Night Melody is Ryan Lee West's first Rival Consoles release following the breakup of a 13-year relationship. The short album is relatively straightforward, with six tracks of subdued, atmospheric techno -- no filler, no beating around the bush. The album isn't quite as dark or sad as one might expect, given the context. It seems like a logical extension of the path he's been taking with his previous few recordings. He generally builds up tracks with wobbly, slightly nervous tremolo riffs and shaky, grainy beats that subtly slither in rather than whomp into the center stage. The songs progress at a suspenseful, well-timed pace, with frayed shoegaze-like textures and wistful melodies entering at the right moments. West incorporated live instrumentation into the songs on his previous album, and it's hard to tell if there are live guitars and drums on this one, as the instruments are so well blended and carefully considered. This is undoubtedly music that feels like it was assembled by hand rather than generated or programmed, even though it's unmistakably electronic music. The album's highlight is its longest cut, the seven-minute "Johannesburg," which rides a steadily galloping beat to an emotional but not overdramatic ending. "Lone" has an uptempo skipping beat rather than an even 4/4 thump, along with wavy synth melodies, and it expresses uncertainty and insecurity, but also anticipation. While there's certainly a sorrowful theme to this album, it doesn't seem like West is merely interested in creating dark, depressing music; there's still something hopeful and encouraging about it.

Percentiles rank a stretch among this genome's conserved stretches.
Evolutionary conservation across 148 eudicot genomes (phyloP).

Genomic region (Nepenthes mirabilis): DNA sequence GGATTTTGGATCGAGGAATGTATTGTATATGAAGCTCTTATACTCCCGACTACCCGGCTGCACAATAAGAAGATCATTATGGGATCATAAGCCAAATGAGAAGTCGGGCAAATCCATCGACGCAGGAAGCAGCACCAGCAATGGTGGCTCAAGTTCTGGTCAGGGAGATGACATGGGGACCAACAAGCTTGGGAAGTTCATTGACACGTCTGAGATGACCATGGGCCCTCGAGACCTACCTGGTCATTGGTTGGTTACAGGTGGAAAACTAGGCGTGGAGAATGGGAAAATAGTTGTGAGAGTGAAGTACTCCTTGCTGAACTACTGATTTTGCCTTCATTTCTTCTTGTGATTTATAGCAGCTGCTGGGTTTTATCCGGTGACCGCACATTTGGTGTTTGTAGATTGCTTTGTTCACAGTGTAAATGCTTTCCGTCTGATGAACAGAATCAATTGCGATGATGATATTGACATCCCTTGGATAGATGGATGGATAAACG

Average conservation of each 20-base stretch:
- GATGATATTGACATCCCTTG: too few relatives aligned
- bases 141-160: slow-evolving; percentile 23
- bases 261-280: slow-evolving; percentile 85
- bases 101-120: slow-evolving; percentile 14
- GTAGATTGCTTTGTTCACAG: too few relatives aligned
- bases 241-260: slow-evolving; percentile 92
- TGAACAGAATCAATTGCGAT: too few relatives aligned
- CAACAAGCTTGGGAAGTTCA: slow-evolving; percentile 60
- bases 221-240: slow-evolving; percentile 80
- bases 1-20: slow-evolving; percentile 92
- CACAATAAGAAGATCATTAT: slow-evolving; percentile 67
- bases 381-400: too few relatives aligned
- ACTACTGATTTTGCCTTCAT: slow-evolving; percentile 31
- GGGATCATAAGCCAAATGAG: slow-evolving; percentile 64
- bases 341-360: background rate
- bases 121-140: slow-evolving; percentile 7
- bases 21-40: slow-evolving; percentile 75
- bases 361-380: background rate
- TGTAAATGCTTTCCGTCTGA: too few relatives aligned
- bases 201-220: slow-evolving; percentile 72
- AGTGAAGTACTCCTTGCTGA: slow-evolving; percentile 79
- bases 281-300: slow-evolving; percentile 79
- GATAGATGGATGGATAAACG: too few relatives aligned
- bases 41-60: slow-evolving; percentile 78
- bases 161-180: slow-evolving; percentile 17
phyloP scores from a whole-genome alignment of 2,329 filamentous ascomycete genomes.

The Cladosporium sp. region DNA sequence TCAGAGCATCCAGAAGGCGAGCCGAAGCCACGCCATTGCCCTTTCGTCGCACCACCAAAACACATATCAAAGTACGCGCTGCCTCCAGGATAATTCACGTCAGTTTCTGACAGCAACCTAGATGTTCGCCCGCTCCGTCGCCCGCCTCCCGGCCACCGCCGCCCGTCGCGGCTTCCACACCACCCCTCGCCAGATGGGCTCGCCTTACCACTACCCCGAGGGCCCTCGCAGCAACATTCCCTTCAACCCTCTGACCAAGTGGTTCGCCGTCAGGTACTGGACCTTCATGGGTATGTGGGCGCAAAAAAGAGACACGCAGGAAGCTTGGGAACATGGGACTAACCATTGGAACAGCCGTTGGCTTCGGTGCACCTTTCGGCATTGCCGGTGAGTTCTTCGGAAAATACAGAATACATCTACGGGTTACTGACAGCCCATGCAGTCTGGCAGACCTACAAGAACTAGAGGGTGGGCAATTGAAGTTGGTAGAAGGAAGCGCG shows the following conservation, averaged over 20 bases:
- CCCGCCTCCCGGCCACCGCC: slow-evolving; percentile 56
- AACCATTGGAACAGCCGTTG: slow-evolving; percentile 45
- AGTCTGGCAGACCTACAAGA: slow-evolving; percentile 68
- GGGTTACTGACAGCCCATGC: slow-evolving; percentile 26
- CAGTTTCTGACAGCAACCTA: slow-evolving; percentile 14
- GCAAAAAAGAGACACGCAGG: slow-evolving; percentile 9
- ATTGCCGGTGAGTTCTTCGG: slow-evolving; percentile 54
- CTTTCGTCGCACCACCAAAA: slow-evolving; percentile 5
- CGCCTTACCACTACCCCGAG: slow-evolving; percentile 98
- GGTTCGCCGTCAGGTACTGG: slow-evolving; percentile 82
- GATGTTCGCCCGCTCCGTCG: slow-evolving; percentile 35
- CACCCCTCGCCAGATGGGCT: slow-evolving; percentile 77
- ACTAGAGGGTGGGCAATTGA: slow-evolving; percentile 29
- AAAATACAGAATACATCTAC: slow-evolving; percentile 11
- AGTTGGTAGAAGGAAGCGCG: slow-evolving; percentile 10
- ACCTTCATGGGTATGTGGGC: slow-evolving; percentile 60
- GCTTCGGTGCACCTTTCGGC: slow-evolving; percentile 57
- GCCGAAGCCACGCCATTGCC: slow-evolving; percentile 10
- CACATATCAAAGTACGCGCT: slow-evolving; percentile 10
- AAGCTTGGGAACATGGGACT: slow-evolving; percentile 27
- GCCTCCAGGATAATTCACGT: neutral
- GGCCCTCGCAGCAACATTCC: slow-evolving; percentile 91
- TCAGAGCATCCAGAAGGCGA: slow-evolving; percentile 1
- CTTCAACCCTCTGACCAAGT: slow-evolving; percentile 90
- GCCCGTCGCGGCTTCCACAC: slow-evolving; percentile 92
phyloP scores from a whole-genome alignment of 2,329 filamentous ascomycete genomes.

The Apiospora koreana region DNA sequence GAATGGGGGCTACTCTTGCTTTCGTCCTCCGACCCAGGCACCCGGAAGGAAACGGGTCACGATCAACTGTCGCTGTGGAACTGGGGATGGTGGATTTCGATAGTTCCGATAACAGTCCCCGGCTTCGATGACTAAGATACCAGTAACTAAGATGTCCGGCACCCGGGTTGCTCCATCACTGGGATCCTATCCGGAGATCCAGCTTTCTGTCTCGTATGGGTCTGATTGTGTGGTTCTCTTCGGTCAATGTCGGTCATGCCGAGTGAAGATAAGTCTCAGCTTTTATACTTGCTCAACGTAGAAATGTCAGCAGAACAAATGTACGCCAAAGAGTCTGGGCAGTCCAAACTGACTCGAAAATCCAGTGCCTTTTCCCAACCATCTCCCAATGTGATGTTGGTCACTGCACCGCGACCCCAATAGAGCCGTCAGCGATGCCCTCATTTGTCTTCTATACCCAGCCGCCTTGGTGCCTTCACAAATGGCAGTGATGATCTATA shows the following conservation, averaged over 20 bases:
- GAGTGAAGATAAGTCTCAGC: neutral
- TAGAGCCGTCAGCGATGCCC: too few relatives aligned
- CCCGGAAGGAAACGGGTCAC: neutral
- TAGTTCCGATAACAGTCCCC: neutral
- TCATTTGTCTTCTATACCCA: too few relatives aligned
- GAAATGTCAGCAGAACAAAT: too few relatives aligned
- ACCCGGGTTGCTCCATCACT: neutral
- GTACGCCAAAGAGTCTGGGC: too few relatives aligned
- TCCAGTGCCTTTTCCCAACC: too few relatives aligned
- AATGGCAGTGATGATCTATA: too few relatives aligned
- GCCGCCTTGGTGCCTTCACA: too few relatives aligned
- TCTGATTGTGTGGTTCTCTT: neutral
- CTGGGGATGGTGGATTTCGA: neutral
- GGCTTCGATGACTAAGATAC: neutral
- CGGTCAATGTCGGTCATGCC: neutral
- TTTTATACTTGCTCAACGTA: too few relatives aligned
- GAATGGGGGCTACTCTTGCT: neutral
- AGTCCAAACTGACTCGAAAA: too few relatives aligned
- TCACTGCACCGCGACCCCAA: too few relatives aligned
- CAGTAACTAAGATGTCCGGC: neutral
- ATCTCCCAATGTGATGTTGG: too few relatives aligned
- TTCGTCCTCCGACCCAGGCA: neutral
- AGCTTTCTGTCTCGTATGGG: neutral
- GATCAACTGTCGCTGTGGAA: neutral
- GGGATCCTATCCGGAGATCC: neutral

AllMusic Review by Paul Simpson